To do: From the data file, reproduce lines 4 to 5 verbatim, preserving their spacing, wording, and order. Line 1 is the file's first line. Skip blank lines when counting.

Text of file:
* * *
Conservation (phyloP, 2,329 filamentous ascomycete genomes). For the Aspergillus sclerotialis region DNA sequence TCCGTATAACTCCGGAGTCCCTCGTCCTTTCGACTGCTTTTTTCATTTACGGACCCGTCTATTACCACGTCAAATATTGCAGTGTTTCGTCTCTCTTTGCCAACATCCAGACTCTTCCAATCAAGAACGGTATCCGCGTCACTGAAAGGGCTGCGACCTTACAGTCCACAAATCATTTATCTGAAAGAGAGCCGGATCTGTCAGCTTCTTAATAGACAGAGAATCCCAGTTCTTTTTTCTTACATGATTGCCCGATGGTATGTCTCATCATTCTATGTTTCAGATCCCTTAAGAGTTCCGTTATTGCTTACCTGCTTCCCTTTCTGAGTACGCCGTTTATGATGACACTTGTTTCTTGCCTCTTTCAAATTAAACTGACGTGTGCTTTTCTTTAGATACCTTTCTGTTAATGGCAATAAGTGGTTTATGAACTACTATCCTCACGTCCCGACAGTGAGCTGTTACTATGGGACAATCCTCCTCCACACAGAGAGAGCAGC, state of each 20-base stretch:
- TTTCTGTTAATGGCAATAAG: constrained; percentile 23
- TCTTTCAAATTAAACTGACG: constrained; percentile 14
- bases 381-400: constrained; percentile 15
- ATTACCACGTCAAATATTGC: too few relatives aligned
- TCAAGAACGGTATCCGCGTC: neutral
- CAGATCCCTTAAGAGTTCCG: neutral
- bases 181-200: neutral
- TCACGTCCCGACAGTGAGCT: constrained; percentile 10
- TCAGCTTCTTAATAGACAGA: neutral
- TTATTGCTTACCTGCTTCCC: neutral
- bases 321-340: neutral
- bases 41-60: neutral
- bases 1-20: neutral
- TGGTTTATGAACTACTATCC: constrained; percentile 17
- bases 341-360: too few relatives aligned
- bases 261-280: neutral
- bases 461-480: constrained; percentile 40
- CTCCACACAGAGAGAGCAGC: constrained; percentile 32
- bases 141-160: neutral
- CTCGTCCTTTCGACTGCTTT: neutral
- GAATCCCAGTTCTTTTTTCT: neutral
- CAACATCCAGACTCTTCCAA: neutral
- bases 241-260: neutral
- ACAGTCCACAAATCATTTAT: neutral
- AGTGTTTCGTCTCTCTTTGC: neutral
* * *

- bases 381-400: constrained; percentile 15
- ATTACCACGTCAAATATTGC: too few relatives aligned